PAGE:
Dr. Hesse teams up with Cai Jianping at the Guangdong Academy of Agricultural Sciences.

The team of specialists (left to right): Dr. Dick Hess, Johnny Callahan, Ying Fang, Butch Baker and Chang-guang Lin (Pig Farm Host). Missing from the group is Eric Neumann.
The team of specialists (left to right): Dr. Dick Hesse, Johnny Callahan, Ying Fang, Butch Baker and Chang-guang Lin (Pig Farm Host). Missing from the group is Eric Neumann.

These pigs’ blue ears indicate that they are stricken with Blue Ear/High Fever Disease.
These pigs’ blue ears indicate that they are stricken with Blue Ear/High Fever Disease.




SCAVMA hosts movie night

SCAVMA hosted its second movie night in Frick auditorium on Feb. 15. The group showed Rush Hour 3 and provided drinks, chips and candy. Movie nights are held to let CVM students, faculty and staff socialize and relax together in a non-academic, comfortable setting. If you missed out, be sure to watch for SCAVMA’s next movie night!

Students, families enjoy movie night


Students, families enjoy movie night

  Lifelines Bonus Feature
Chili cookoff brings a crowd

Chili cookoff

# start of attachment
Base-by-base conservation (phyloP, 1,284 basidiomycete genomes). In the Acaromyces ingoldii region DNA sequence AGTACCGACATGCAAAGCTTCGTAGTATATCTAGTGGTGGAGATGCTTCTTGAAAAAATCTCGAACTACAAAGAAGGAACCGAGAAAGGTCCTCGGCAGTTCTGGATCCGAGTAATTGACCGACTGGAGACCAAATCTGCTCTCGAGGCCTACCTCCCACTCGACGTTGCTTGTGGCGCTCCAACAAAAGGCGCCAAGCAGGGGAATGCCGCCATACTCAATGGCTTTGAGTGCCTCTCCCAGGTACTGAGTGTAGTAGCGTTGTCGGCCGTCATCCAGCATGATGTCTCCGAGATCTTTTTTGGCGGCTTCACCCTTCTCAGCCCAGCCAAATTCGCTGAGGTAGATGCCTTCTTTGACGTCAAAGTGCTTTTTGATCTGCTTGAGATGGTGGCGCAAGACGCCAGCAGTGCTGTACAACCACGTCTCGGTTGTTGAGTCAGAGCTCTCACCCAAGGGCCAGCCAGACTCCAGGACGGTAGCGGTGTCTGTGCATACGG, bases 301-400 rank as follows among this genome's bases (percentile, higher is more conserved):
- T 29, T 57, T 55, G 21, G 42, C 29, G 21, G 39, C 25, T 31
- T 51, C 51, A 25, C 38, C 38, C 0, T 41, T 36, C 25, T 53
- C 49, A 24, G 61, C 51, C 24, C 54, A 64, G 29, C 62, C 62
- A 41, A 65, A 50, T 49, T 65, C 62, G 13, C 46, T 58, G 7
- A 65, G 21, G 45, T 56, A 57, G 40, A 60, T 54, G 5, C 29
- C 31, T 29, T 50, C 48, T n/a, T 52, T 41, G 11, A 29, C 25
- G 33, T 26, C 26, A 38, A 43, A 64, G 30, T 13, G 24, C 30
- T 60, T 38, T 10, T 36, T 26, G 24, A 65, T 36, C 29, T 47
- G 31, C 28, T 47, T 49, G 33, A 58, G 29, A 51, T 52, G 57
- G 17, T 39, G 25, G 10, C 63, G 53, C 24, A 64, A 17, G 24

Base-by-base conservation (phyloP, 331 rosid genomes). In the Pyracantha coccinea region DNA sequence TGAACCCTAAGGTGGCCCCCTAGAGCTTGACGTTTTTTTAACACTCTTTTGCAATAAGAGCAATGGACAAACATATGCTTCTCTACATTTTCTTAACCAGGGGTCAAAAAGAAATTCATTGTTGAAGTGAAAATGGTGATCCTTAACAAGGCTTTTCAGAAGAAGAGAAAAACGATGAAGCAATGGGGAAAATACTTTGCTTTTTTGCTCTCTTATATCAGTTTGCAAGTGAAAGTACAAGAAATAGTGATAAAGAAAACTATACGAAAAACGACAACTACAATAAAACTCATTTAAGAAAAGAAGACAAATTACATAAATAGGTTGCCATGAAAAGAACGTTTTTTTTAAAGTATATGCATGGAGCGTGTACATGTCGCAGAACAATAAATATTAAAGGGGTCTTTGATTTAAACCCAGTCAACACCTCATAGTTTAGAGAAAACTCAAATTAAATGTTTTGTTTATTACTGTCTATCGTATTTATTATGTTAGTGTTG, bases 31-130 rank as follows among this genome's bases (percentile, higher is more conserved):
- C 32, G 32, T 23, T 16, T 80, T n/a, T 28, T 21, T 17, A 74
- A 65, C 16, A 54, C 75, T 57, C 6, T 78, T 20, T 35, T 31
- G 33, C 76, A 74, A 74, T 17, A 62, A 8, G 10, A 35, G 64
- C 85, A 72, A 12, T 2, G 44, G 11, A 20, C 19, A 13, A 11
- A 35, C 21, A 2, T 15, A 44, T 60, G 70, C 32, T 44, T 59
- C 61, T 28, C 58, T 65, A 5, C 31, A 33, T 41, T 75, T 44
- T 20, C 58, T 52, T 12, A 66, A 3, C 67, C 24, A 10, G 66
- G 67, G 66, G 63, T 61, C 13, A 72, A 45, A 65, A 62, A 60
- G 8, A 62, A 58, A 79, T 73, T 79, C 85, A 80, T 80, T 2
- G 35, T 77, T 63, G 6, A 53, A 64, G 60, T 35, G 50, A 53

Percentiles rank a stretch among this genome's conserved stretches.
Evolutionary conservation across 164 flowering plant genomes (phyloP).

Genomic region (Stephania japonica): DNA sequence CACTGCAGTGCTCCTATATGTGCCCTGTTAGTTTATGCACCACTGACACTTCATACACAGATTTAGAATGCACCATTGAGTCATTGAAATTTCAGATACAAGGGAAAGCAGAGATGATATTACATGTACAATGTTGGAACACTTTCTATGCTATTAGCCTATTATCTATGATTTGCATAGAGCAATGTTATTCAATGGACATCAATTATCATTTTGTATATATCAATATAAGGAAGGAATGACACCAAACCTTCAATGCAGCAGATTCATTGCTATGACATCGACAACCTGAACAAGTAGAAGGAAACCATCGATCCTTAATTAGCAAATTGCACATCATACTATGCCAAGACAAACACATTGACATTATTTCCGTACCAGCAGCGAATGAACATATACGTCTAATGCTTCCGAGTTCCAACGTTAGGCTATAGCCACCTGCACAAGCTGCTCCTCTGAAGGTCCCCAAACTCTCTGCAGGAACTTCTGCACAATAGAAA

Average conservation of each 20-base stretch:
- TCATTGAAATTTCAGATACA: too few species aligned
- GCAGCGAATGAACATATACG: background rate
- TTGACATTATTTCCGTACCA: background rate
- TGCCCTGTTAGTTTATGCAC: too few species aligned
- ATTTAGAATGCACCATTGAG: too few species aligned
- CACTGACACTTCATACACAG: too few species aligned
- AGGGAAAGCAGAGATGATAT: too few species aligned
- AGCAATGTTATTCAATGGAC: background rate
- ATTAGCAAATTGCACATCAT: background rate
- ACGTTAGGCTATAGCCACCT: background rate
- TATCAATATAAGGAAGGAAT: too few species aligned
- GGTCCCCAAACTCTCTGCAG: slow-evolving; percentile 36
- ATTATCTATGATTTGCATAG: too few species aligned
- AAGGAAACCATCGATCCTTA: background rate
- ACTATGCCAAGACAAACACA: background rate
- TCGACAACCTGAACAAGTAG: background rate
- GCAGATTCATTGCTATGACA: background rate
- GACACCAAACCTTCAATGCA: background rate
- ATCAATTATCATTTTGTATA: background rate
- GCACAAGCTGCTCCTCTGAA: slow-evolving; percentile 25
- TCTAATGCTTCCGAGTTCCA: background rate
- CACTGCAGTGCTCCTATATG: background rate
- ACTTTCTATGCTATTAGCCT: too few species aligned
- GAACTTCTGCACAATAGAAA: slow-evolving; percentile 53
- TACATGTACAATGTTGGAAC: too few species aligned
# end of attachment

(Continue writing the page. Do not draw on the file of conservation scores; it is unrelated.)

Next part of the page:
Good conversation follows delicious bowls of chili.


Judges compares notes on chili entries

The turnout included families.


Under the Microscope: Yonghai Li, Research Assistant Professor

Yonghai LiPlace of birth: Shandong, China 

Beaker graphicFamily: Wife, Ni Wang; daughter, Jiayi Li; son, David Li

Describe a happy moment from your life: The day I got married.

As a child, what did you want to be when you grew up? A scientist like Albert Einstein.

Best thing about winter: Making snowmen or rolling snowballs.

Favorite food: Apple pie and fish.

Favorite type of music: Light classical.

If you could visit another time period, when would you choose? College time (16-20 years old).



Check it Out at the Library: Emergency action plans

by Carol Elmore

Carol ElmoreBecause of the many disasters that people have faced recently and will probably face in the future, having a family emergency or disaster action plan is a wise thing to do. One family member often overlooked in this planning is a parent or grandparent who is residing in an assisted living, nursing home, or independent living situation.